Corbett felt that protecting lines of communication was much more difficult to enforce at sea than on land. This difficulty was the physical geographical differences of the sea and land. Because of these physical differences, Corbett analysed naval warfare in its own terms, having its own unique characteristics. Corbett stated that you cannot conquer the sea because it is not susceptible to ownership. This led to Corbett's most important contribution to the early theories of naval warfare. What mattered most was not Mahan's concept of physical destruction of the enemy, but the act of passage on the sea. To Corbett, command of the sea was a relative and not an absolute which could be categorised as general or local, temporary or permanent. Corbett defined the two fundamental methods of obtaining control of the lines of communication as the actual physical destruction or capture of enemy warships and merchants, and or a naval blockade. Today, this concept is defined as sea control.
Corbett was not infatuated with the search for the decisive battle or with the need for the strategic offensive. In general, he favoured the strategic defensive, with an emphasis on the offensive at the operational level. Corbett's strategic defence advocated such measures as an intense local offensive, the projection of land forces, various types of blockades, and raids on enemy trade routes. Moreover, Corbett recognised that once the enemy has been sufficiently weakened on sea and on land, the shift to the strategic offensive should not be delayed.
Corbett did not believe that the concentration of naval forces at sea was the highest and simplest law of strategy. On the contrary, he observed that the principle of concentration had become "a kind of shibboleth" that had done more harm than good. The principle of concentration is "a truism—no one would dispute it. As a canon of practical strategy, it is untrue". Corbett felt that superior concentration thus not only deterred the weaker opponent from seeking battle but presented him with an opportunity to attack his enemy's exposed national lines of communication. Corbett felt that superior concentration of naval forces created yet another serious problem. The greater the concentration of a fleet, the more difficult it was to conceal its whereabouts and movements.
In the process of adapting Clausewitz's theory to the unique circumstances of naval warfare, Corbett developed his own innovative theory of limited war in maritime strategy. The first of his two main points was that in wartime conditions on the continent, as opposed to those in the maritime and imperial environment, wars were fought mostly between adjacent states. Corbett's second point was that in wars between contiguous continental states "there will be no strategical obstacle to his [the enemy's] being able to use his whole force". In other words, the nature of continental war makes it difficult to limit political aims, because one or both states are able to use all of the means at their disposal to protect the inevitably threatened vital interests. As Corbett demonstrated, this means that the conditions for the ideal limited war exist only in maritime warfare and can only be exploited by the preponderant naval power: " … limited war is only permanently possible to island Powers or between Powers which are separated by sea, and then only when the Power desiring limited war is able to command the sea to such a degree as to be able not only to isolate the distant object, but also to render impossible the invasion of his home territory."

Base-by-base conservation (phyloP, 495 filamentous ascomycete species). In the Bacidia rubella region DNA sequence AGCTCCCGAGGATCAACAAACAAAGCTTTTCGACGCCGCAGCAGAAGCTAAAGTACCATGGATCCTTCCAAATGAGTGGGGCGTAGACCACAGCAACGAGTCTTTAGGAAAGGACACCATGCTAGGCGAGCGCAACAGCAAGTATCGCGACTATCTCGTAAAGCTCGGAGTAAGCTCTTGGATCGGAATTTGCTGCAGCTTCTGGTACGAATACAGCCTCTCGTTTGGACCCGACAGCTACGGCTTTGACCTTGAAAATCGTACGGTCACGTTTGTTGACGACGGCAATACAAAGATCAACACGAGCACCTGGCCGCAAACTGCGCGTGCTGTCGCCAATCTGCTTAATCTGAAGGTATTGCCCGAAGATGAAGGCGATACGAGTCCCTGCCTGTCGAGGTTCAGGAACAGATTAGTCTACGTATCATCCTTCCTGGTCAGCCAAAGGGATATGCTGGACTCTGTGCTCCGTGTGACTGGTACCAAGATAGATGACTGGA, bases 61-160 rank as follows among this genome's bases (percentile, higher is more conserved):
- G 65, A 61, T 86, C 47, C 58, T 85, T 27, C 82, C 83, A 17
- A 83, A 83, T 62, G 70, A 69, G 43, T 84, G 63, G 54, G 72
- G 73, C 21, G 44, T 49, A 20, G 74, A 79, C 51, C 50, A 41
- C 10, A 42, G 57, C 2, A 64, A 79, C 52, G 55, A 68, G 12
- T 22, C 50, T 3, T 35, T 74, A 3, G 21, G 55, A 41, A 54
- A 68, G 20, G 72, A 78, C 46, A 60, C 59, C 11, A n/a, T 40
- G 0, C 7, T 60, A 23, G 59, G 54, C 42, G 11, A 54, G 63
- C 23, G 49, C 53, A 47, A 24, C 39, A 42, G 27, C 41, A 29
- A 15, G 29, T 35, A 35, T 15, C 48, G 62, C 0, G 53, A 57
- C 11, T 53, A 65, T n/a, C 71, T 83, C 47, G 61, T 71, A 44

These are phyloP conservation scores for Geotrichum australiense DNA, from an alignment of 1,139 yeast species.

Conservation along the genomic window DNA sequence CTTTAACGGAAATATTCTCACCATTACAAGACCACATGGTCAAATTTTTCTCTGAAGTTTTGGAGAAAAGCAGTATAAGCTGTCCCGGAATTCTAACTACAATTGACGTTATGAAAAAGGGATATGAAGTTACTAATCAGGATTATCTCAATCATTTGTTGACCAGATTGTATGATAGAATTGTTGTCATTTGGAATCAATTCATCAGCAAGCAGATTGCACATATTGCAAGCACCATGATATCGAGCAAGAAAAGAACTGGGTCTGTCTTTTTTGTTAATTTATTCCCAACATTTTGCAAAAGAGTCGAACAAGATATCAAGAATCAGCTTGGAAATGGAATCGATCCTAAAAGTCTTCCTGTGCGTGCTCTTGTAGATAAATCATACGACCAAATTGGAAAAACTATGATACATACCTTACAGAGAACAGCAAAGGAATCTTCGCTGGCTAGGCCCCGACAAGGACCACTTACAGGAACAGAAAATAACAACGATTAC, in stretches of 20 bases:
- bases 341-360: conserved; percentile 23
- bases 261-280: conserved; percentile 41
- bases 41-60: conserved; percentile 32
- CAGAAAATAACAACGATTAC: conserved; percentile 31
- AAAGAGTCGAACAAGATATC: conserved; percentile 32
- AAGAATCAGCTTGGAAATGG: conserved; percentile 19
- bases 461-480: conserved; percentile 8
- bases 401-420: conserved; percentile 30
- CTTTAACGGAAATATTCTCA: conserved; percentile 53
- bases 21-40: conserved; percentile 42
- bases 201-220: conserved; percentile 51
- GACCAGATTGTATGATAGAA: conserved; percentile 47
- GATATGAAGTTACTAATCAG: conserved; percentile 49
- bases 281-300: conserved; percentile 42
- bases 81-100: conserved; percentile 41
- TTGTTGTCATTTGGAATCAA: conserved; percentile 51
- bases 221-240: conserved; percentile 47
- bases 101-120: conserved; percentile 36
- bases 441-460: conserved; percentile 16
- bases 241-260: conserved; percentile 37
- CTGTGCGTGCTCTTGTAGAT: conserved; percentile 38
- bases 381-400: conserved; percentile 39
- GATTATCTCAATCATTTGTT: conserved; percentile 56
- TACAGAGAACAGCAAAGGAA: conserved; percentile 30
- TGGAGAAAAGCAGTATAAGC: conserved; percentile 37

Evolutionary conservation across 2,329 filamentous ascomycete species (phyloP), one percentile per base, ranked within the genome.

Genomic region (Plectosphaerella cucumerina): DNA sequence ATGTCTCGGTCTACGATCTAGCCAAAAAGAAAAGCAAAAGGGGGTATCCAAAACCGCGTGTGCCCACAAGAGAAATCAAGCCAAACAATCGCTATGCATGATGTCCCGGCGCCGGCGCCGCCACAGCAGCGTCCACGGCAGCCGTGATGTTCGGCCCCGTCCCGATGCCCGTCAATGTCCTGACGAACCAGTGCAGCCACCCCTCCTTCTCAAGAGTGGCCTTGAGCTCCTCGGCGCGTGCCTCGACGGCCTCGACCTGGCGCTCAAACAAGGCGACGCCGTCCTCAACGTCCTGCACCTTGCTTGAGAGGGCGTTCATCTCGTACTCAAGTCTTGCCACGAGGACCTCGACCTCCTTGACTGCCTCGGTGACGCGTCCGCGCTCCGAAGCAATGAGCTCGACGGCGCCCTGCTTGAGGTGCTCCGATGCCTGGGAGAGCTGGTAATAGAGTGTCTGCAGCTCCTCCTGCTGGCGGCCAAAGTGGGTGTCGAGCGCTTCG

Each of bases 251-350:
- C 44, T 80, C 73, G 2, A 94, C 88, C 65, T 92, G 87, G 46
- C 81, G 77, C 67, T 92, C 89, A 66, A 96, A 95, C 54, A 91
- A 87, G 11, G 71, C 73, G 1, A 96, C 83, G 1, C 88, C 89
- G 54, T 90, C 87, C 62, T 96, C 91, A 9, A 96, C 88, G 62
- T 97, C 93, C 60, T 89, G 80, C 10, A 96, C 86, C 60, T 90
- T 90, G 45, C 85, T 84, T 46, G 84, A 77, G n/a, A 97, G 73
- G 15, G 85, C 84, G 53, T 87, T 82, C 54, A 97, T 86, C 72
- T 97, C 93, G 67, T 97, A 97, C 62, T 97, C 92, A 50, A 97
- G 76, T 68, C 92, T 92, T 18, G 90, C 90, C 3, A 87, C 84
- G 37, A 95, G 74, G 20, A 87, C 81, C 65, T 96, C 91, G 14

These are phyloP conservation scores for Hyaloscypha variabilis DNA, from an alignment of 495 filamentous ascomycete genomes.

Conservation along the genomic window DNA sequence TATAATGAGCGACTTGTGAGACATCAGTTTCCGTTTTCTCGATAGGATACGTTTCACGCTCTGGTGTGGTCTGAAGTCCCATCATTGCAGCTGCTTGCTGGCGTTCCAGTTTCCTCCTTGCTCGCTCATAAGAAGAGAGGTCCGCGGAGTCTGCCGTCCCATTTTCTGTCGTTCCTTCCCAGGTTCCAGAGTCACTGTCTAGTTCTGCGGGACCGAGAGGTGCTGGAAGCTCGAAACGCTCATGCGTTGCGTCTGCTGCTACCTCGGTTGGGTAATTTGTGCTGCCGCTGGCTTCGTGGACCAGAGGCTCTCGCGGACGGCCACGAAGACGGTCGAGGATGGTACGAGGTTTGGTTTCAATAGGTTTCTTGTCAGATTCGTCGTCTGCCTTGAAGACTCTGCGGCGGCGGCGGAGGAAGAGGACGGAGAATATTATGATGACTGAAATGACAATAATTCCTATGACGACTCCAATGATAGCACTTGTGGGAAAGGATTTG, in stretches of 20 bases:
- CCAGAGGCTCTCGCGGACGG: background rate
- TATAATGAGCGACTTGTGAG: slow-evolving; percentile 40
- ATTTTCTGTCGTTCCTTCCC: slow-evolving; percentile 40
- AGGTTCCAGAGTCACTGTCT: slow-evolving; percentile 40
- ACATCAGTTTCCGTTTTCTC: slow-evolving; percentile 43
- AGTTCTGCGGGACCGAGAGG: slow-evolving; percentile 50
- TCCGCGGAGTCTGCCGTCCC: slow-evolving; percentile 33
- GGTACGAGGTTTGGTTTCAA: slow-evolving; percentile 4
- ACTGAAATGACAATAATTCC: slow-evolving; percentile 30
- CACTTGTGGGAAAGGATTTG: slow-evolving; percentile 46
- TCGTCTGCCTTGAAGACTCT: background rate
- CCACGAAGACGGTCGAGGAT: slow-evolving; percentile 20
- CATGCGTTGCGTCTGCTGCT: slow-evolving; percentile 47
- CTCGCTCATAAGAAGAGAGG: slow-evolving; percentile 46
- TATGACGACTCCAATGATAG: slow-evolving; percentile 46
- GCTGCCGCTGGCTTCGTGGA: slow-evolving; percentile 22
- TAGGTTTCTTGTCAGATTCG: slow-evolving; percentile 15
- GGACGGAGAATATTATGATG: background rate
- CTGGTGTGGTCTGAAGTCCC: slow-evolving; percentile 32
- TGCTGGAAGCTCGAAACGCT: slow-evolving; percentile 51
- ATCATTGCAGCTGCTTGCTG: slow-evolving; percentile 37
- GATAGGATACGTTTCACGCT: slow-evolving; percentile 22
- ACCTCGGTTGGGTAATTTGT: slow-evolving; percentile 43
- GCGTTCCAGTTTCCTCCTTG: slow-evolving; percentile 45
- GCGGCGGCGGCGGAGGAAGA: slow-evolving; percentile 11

Like Clausewitz, Corbett shared a belief in the primacy of politics in war and in devising an appropriate strategy to protect the national interests. However, Corbett was interested in the diplomatic alliance systems and coalitions formed before and during a war, and he was concerned with the economic and financial dimensions of waging war as well as with the technological and material aspects of war, which were of no interest to Clausewitz.
Corbett's value for today's military professional lies in four of his concepts:
However, his concept of limited war on isolated countries or nation states most likely would be very difficult to achieve with today's political and economic intricacies between nations in conjunction with current technologies on a symmetric battlefield. However, they could still be applied on an asymmetric battlefield with success.
Beyond the University of London's annual award of the Julian Corbett Prize in Naval History, the importance of Corbett's contribution to British naval history was largely overlooked until Professor D. M. Schurman published his pioneering work on The Education of a Navy: the development of British Naval Strategic Thought, 1867–1914 (1965). In 1981, Schurman went on to write a full-length biography of Corbett. Further work on Corbett appeared with John Hattendorf's essay "Sir Julian Corbett on the Significance of Naval History" (1971, reprinted 2000) and Goldrick and Hattendorf's Conference Proceedings, Mahan is Not Enough (1993), followed by the revised biography on Corbett in The Oxford Dictionary of National Biography (2004).
These works were complemented by Eric J. Grove's definitive, annotated edition of Corbett's Some Principles of Maritime Strategy (Classics of Sea Power series, U.S. Naval Institute Press, 1988), which included Corbett's previously unpublished 'Green Pamphlet' on strategical terms. In addition, D. M. Schurman and John Hattendorf edited and wrote an introduction to Corbett's previously unpublished official study Maritime Operations in the Russo-Japanese War, 1904–1905 (U.S. Naval Institute, 1994).